(Paper delivered for the conference “The Ethics of
Writing” in the panel “Literature and Human Freedom”
of the Philippine Center for International Pen; 25
November 2006, St. Thomas Aquinas Research Center,
University of Sto. Tomas, Manila.)
Our gathering today brings back a memory.
As the historic decade of 1970 was ending, I caught
the tail-end of the polemics about literature and
society that pitted Jose Garcia Villa against S.P.
Lopez. With some understanding of what the writers
were debating, I felt inclined to be on the side of
the S.P. Lopez school of thought, although a couple of
years later, enraged by the fatal shooting of the
University of the Philippines student Pastor Mesina, I
would lead a mob that stormed his office by the
Oblation, cursing him and throwing sticks and stones,
one of which found its mark right on his chest. That
ushered in the so-called Diliman Commune in 1971.
Such was the turmoil swirling during the decade. One
found little time to wade in the angst of aestheticism
and existentialism of the generation that went before.
When I started writing, a line had already been drawn
that separated writers, with one camp laying down, in
caps and bold, a code for writing that conjoined
literature and society. “Committed” was how it was
Committed literature wielded freedom in a sense that
shocked hardcore aestheticians and transformed
existentialists. If one had to write, so the ethics of
committed writers went, one had to be partisan, and
his or her writing ought to serve the people in ways
that addressed not merely, as my prison mate Jose
“Pete” Lacaba once said, “the dandruff on my scalp or
the private aching in my heart.”
If writing were to express human freedom, it must be
able to say what was precisely forbidden by the
power-wielders. Literature must be unhampered by such
restrictions as the Presidential Proclamation 1017 or
any manifestation of the so-called “calibrated
In citing these indications of repression, I am
already talking circa 2006. In fact, here we are,
allotting a session in this conference to discuss
“Literature and Human Freedom” --almost four decades
since the connection started charting a life for the
generations of writers whom poet Emmanuel Lacaba
addressed in this wise:
You want to know, companions of my youth,
How much has changed the wild but shy poet
Forever writing last poem after last poem;
You hear he's dark as earth, barefoot,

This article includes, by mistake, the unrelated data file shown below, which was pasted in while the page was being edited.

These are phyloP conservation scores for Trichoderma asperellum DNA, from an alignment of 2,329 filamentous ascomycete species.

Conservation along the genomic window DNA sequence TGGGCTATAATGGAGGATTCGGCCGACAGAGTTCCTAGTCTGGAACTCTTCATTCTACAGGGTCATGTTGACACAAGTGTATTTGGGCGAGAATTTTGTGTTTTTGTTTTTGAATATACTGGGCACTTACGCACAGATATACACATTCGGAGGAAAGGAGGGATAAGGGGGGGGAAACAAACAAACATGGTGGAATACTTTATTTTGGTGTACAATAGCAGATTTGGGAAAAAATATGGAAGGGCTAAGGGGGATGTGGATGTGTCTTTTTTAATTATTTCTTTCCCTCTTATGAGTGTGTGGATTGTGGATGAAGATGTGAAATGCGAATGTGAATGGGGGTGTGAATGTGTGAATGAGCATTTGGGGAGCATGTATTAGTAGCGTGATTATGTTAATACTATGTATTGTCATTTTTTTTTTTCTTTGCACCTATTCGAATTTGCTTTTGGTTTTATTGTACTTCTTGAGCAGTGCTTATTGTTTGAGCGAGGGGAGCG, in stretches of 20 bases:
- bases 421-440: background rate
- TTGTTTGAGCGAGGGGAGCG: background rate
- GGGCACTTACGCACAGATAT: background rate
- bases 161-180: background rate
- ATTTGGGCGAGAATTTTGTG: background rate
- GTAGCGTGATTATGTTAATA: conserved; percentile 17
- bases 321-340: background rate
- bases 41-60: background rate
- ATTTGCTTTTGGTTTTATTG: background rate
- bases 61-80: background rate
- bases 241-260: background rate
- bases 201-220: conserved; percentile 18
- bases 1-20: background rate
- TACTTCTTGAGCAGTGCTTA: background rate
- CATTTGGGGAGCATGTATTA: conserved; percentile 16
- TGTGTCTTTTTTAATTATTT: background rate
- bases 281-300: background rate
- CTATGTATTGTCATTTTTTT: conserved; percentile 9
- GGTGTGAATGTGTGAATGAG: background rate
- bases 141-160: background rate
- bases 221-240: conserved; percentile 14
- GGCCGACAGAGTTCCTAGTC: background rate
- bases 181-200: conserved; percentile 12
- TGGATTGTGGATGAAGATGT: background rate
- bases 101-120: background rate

A turban round his head, a bolo at his side,
His ball pen blown up to a long-barreled gun:
Deeper still the struggling change inside.
Like husks of coconuts he tears away
The billion layers of his selfishness.
Or learns to cage his longing like the bird
Of legend, fire, and a song within his chest.
(From “Open Letter to Filipino Artists”)
Becoming an activist sometime in the 1970s, poet Eman
Lacaba immersed himself in the workers' movement in
Manila-Rizal. Martial law found him joining the New
People’s Army in Mindanao, where he was captured and
summarily executed by elements of the government armed
forces on March 18, 1976.
In the 36 years that passed since 1970, writers like
Eman more than defined literature and human freedom,
did more than compose poetry and short stories and
plays in the service of the masa. They lived – and
died -- as they wrote.
Then there is poet Axel Pinpin, who had been
originally included as a panelist in this conference.
When I saw his name in the first program that was sent
to me, I asked, has Axel been released? No, he still
languishes in jail in Camp Vicente Lim in Laguna,
having been abducted by the military in Tagaytay City
last April 8.
Axel Pinpin, together with five farmers, were tortured
and forced to admit being communist guerillas, which
they are not, and so they did not. Collectively called
the Tagaytay 5, they are members of the Kalipunan ng
mga Magbubukid sa Kabite. Even in prison, Axel upholds
human freedom in his poetry:
Ang binubulok dito’y hindi malamig na katawang lupa
kundi mga pangarap at alab na hangad ng paglaya.
Ang inaagnas dito’y hindi buto, buhok at ngipin
kundi mga karanasan ng paglaban ng kauring alipin.
(Mula sa “Pagdalaw sa Libingan ng mga Patay”)
(What is being decomposed here is not the cold body
but the dream and the passion to be free.
What are being corroded here are not the bones, the
hair and the teeth
but the experiences of struggle of my co-slaves.
From “Visiting the Tomb of the Living”)
Axel Pinpin went beyond writing. Had he not meddled in
peasant organizing, would he have still reaped the ire
of the military? I think so, sooner or later. Because
he combined social writing with social practice -- a
potet fusion sustaining human freedom, the state had
to find a convenient way to pin him down.
In the case of Eman, well, he, too, did not remain
satisfied with waxing poetic about human freedom:
Now of consequence is his anemia
From lack of sleep: no longer for Bohemia,
The lumpen culturati, but for the people, yes.
He mixes metaphors but values more
A holographic and geometric memory
For mountains: not because they are there
But because the masses are there where
Routes are jigsaw puzzles he must piece together.
Though he has been called a brown Rimbaud,
He is not a bandit but a people's warrior.
(From “Open Letter to Filipino Artists”)
Eman had to be that people’s warrior.
Fully committing their writing to society, Eman
Lacaba, Axel Pinpin and the rest of their tribe
wielded human freedom by exercising it. In the realm
of the imagination, however, the creative thought,
although liberating, remained just an idea, unable to
change society. Perhaps they realized that it could
only do so, when, grasped by the people, the people
turn it into a material force.
I have absolutely no doubt that they did. #